where \(c_{ij} =\cos \theta _{ij} \), \(s_{ij} =\sin \theta _{ij} \), \(i=1,2,3\), \(\theta _{ij}\) are the mixing angles, and \(\delta _{CP} \) is the phase, describing the CP violation. There can be other 11 matrices constructed similarly to (2); they differ from each by the complex phase placement and by the order of matrix product (see [9]). It follows from (2) that the CP violation in \(\upnu _{\mathrm{e}}\) flavor comes from \(\upnu _{3}\) mass state; the CP violation in \(\upnu _{\upmu ,\uptau }\) flavor states is due to the mixed \(\upnu _{1,2}\) mass states.
In search for symmetries in neutrino mixing, other than (2) parameterizations were proposed. The simplest of them were the bimaximal (BM) and the tribimaximal (TBM) [10, 11, 12, 13] parameterizations with the following matrices:
$$\begin{aligned} \mathbf{U}_{BM}= & {} \left( {{\begin{array}{c@{\quad }c@{\quad }c} {\frac{1}{\sqrt{2}}}&{} {\frac{1}{\sqrt{2}}}&{} 0 \\ {-\frac{1}{2}}&{} {\frac{1}{2}}&{} {\frac{1}{\sqrt{2}}} \\ {\frac{1}{2}}&{} {-\frac{1}{2}}&{} {\frac{1}{\sqrt{2}}} \\ \end{array} }} \right) ,\nonumber \\ \mathbf{U}_{TBM}= & {} \left( {{\begin{array}{c@{\quad }c@{\quad }c} {\sqrt{\frac{2}{3}}}&{} {\frac{1}{\sqrt{3}}}&{} 0 \\ {-\frac{1}{\sqrt{6}}}&{} {\frac{1}{\sqrt{3}}}&{} {\frac{1}{\sqrt{2}}} \\ {\frac{1}{\sqrt{6}}}&{} {-\frac{1}{\sqrt{3}}}&{} {\frac{1}{\sqrt{2}}} \\ \end{array} }} \right) . \end{aligned}$$
(3)
The tribimaximal mixing follows from the standard parameterization for \(\theta _{13}=0\), \(\theta _{23}=\pi /4\), \(\tan ^{2}\theta _{12} =1/2\). In papers [14, 15, 16, 17, 18, 19, 20, 21, 22, 23] it was pointed out that discrete or continuous flavor groups appear to be particularly suitable to reproduce this specific mixing pattern as a first approximation. While the BM and TBM matrices do possess symmetry, they do not describe the CP violation; moreover, the BM parameterization \(\mathbf{U}_{BM} \) disagrees with contemporary experimental data and the TBM matrix \(\mathbf{U}_{TBM} \) (3) just vaguely agrees with the experiments (see [13]). Nice symmetry of the TBM matrix \(\mathbf{U}_{TBM} \) inspired attempts to keep it for the description of neutrino mixing; some corrections to it were introduced [9] for better agreement with the experiments. Due to experimentally confirmed CP violation and nonzero value of the angle \(\theta _{13}\) for neutrinos, the conceptual shift from the TBM matrix to the cobimaximal mixing with \(\theta _{13} \ne 0\), \(\theta _{23} =\frac{\pi }{4}\), \(\delta _{CP} =\pm \frac{\pi }{2}\) in (2), followed (see [24, 25, 26, 27, 28]); proper reasons for it and justifications can be found in the above citations. The extended corresponding symmetries are now under investigations (see, for example, [29, 30, 31, 32]) to reconstruct from them the following neutrino mixing matrix with cobimaximal mixing:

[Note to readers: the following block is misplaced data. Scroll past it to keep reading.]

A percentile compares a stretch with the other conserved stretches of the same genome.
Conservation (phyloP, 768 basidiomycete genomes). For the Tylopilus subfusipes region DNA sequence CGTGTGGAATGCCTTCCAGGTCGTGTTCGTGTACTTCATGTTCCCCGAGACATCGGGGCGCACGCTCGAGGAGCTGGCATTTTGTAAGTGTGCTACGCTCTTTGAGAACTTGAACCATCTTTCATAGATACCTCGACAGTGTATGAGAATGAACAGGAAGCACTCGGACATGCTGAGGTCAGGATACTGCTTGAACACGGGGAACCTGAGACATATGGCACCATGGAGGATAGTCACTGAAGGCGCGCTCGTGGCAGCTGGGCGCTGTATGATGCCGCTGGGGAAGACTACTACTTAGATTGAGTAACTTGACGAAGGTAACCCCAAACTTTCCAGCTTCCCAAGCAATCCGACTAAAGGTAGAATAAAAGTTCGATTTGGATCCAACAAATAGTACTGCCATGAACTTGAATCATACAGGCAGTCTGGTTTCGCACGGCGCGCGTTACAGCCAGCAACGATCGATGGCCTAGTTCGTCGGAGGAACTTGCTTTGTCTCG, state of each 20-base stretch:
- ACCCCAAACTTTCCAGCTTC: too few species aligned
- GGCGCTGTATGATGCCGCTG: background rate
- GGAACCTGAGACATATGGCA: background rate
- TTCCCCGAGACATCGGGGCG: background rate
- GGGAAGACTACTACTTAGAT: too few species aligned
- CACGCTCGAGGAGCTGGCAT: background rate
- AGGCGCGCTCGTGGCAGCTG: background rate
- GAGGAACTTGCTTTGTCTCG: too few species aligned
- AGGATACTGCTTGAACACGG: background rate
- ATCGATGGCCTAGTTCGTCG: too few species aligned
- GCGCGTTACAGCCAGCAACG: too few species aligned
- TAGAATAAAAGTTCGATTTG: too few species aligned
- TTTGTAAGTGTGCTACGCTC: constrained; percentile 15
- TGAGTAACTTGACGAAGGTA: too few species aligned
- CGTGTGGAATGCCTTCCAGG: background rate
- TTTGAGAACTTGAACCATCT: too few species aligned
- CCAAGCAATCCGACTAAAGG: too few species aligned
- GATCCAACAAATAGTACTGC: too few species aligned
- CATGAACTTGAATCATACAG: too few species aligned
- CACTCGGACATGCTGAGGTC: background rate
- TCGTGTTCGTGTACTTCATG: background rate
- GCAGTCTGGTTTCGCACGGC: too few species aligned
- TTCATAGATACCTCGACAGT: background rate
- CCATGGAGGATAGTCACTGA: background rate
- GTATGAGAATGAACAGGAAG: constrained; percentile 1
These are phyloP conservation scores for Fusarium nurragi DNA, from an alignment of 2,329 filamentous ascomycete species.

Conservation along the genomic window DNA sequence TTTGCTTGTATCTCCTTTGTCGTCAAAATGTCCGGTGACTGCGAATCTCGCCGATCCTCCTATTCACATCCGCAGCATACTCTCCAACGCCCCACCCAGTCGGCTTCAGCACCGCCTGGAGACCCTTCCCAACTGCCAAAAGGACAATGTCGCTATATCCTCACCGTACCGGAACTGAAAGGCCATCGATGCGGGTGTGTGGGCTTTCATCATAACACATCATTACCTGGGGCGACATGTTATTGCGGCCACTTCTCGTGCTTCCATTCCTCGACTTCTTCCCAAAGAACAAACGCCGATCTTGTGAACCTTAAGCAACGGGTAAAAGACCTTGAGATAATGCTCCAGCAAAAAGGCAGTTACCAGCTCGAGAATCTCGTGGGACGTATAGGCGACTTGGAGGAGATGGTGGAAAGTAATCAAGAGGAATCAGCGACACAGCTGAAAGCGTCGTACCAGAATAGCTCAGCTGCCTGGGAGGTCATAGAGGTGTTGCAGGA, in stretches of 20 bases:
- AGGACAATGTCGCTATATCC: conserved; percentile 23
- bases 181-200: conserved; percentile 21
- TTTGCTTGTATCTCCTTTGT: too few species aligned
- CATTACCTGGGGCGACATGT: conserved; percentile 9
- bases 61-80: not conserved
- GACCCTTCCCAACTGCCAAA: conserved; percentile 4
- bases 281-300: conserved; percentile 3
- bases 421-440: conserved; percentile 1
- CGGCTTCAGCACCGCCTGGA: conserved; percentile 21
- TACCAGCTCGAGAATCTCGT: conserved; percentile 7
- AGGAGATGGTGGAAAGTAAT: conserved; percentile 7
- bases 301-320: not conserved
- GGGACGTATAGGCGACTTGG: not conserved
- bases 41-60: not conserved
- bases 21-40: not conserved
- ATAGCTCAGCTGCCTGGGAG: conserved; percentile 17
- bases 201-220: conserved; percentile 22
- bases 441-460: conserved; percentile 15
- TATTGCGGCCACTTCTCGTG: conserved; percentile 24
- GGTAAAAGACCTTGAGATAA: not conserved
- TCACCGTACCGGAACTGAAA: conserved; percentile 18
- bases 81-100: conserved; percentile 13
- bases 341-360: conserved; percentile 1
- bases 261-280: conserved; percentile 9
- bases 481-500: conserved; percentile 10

$$\begin{aligned}&{} \mathbf{U}_{CBM} \nonumber \\&\quad = \;\left( {{\begin{array}{c@{\quad }c@{\quad }c} {c_{12} c_{13} }&{} {s_{12} c_{13} }&{} {\mp is_{13} } \\ {-\frac{\sqrt{2}}{2}(s_{12} \pm is_{13} c_{12} )}&{} {\frac{\sqrt{2}}{2}(c_{12} \mp is_{13} s_{12} )}&{} {\frac{\sqrt{2}}{2}c_{13} } \\ {\frac{\sqrt{2}}{2}(s_{12} \mp is_{13} c_{12} )}&{} {-\frac{\sqrt{2}}{2}(c_{12} \pm is_{13} s_{12} )}&{} {\frac{\sqrt{2}}{2}c_{13} } \\ \end{array} }} \right) .\nonumber \\ \end{aligned}$$
(4)
The phenomenological description of neutrino mixing has much in common with quark mixing; the latter is described similarly to (1) by the Cabibbo–Kobayashi–Maskawa (CKM) matrix V. Mixing and CP violation for quarks are smaller than for neutrinos and the quark mixing matrix V is rather close to the unitary matrix. Small deviations from the unitary matrix were described, for example, by Wolfenstein parameters \(\lambda ,A,\rho ,\eta \) [33]. Looking for some more global symmetry in mixing, researchers explored parallels between neutrino and quark mixings. Also for neutrinos there has been a proposal for the deviation parameters from the unitary matrix; these parameters were expressed via the Wolfenstein parameters through empiric relations [34] and the hypothesis of quark-lepton complementarity (QLC) and of self-lepton complementarity (SC) appeared [34, 35]. Quark-lepton complementarity [36, 37, 38] related the mixing angles of quarks to those of neutrinos. Relevant to it is the fact that without CP violation the real part of the mixing matrix remains and it represents the 3D rotation in real space.
Our analysis in what follows employs the experimental data for November 2018, which yields the following numerical Best Fit values for the mixing matrix entries [39]: